As a result of the last presidential campaign and election, a great deal of discussion has ensued regarding the issue of immigration in the United States, and more specifically on the issue of how local law enforcement is going to follow new federal policies such as immigration enforcement and deportations.
To have a safe community we need to have great working relationships with our local, state, and federal law enforcement agencies, as demonstrated on Dec. 2, 2015.
I would like to be clear on what my department’s legal obligations are on immigration enforcement.
There are misconceptions and confusion on this topic. I understand the complex issues of immigration enforcement in our community, and the impact it has on families, victims, and witnesses of crimes. I do not want the fear of someone’s immigration status to prevent them from reporting crimes or interacting with our deputies.
I can assure you, patrol deputies do not participate in immigration enforcement. Our department’s primary responsibility is for the safety of all individuals. However, I also believe any person who commits a crime should be held accountable and face the legal consequences of the judicial system.
The San Bernardino County Sheriff’s Department has more than 3,000 dedicated men and women who provide public safety for more than two million residents. We provide patrol services for 14 contract cities, including unincorporated areas, and operate four county jails. Our county jails book an average of 80,000 people annually. We have an average daily population of 5,500 inmates who have been arrested, are awaiting trial, or have been sentenced by the court for committing various violent crimes.
Historically, immigration enforcement has been the responsibility of federal law enforcement agencies.
In 2005, the Department of Homeland Security asked local law enforcement to participate with immigration enforcement and support the 287(g) program. The department implemented the program in our county jails, which allowed our custody employees to interview and place detainers on inmates who were arrested for various crimes in the county.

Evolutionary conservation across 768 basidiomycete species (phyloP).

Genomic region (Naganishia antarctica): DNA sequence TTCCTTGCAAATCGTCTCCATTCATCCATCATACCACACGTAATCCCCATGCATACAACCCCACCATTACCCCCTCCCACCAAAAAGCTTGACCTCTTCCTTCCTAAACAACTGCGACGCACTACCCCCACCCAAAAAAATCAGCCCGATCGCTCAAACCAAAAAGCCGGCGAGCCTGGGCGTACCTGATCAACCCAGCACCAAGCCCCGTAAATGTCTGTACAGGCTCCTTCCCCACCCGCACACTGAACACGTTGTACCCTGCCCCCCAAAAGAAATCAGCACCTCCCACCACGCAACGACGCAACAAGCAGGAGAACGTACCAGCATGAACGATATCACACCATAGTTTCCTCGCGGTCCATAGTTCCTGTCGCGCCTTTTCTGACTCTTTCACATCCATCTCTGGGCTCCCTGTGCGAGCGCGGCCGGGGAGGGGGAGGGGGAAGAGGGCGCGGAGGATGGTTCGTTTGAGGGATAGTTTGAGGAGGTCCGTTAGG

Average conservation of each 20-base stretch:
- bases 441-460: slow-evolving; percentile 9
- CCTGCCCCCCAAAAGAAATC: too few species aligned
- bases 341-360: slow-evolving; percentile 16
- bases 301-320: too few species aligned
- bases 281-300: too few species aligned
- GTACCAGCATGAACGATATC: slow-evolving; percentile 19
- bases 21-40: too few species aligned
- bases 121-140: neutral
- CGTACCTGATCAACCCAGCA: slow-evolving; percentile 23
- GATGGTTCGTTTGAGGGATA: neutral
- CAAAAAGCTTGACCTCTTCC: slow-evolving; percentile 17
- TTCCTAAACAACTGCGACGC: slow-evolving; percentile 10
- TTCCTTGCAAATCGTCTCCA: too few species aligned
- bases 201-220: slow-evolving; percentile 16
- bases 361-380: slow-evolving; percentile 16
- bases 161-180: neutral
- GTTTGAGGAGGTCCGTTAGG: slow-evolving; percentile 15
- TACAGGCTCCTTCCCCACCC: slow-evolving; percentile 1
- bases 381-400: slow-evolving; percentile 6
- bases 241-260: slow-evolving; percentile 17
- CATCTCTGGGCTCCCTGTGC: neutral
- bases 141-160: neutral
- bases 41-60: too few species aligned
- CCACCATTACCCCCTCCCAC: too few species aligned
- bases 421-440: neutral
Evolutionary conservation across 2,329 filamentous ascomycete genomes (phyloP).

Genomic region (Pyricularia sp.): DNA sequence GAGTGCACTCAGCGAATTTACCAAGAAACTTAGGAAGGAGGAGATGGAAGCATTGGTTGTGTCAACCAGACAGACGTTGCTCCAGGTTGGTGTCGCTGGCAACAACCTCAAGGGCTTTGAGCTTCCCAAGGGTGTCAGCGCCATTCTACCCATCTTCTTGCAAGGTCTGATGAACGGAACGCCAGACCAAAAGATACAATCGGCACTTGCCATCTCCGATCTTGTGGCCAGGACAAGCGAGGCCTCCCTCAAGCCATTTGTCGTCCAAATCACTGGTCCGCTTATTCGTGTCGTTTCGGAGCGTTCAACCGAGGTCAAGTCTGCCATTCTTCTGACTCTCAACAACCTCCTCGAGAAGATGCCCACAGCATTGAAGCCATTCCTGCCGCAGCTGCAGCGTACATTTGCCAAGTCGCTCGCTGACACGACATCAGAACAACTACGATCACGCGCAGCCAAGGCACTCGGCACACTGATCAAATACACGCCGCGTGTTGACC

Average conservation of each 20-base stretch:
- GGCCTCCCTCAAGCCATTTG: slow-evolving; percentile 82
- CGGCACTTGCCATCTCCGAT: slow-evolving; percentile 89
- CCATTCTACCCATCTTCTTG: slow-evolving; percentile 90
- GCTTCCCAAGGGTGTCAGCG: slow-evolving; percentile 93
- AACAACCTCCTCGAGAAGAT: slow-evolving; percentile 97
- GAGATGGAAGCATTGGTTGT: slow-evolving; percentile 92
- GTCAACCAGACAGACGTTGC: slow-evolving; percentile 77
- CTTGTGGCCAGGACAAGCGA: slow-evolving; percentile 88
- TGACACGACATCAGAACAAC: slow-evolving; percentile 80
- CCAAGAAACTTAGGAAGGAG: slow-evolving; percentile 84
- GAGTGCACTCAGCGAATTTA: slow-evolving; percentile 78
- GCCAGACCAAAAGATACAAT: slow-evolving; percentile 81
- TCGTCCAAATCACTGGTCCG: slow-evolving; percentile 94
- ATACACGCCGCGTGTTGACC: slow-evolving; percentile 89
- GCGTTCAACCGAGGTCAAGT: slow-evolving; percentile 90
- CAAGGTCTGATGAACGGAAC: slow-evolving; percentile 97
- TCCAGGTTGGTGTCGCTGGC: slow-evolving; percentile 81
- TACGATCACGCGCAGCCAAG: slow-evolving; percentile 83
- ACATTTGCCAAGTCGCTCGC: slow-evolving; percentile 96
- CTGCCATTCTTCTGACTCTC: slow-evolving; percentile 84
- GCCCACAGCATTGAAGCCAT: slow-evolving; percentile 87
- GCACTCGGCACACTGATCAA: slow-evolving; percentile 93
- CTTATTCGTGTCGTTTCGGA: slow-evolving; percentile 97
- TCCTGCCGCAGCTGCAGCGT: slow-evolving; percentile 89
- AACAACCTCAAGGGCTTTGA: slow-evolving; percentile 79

In 2013, the State of California passed the Trust Act, which prohibited law enforcement from honoring immigration detainers unless inmates were arrested for serious crimes specified in the legislation. Our department continued to participate in the federal 287(g) program within California law.
In 2014, the department suspended the 287(g) program based on the federal court ruling on an immigration case out of Clackamas County, Oregon. This federal court decision determined immigration detainers were unlawful because they lacked probable cause and did not have a judge’s signature.
It is extremely important to note the San Bernardino County Sheriff’s Department does not hold any inmate past his or her scheduled release date without a legal warrant signed by a federal judge. This is a crucial point, because there have been, and will be in the future, instances when federal authorities request a detainer, or hold, of an inmate to investigate their immigration status. My department has an obligation to follow the law, and I cannot legally hold inmates past their release date without a warrant signed by a federal judge.
The Department of Homeland Security recently released a memorandum requesting local and state law enforcement agencies to once again participate in the 287(g) program.
Recently, I attended meetings with the National Sheriff’s Association in Washington D.C. I spoke with our federal law enforcement partners about legal authority and issues affecting immigration enforcement. If the United States Attorney General changes their practice and provides legal authority, the department will reevaluate the 287(g) program.
Our department prides itself in serving you by providing the highest level of law enforcement services to all of our communities. We have worked very hard to earn and maintain your trust; it is the foundation of our organization. I will continue to ensure deputies from the San Bernardino County Sheriff’s Department enforce local and state laws to ensure the safety of everyone.
(John McMahon is the sheriff-coroner for the San Bernardino County Sheriff's Department)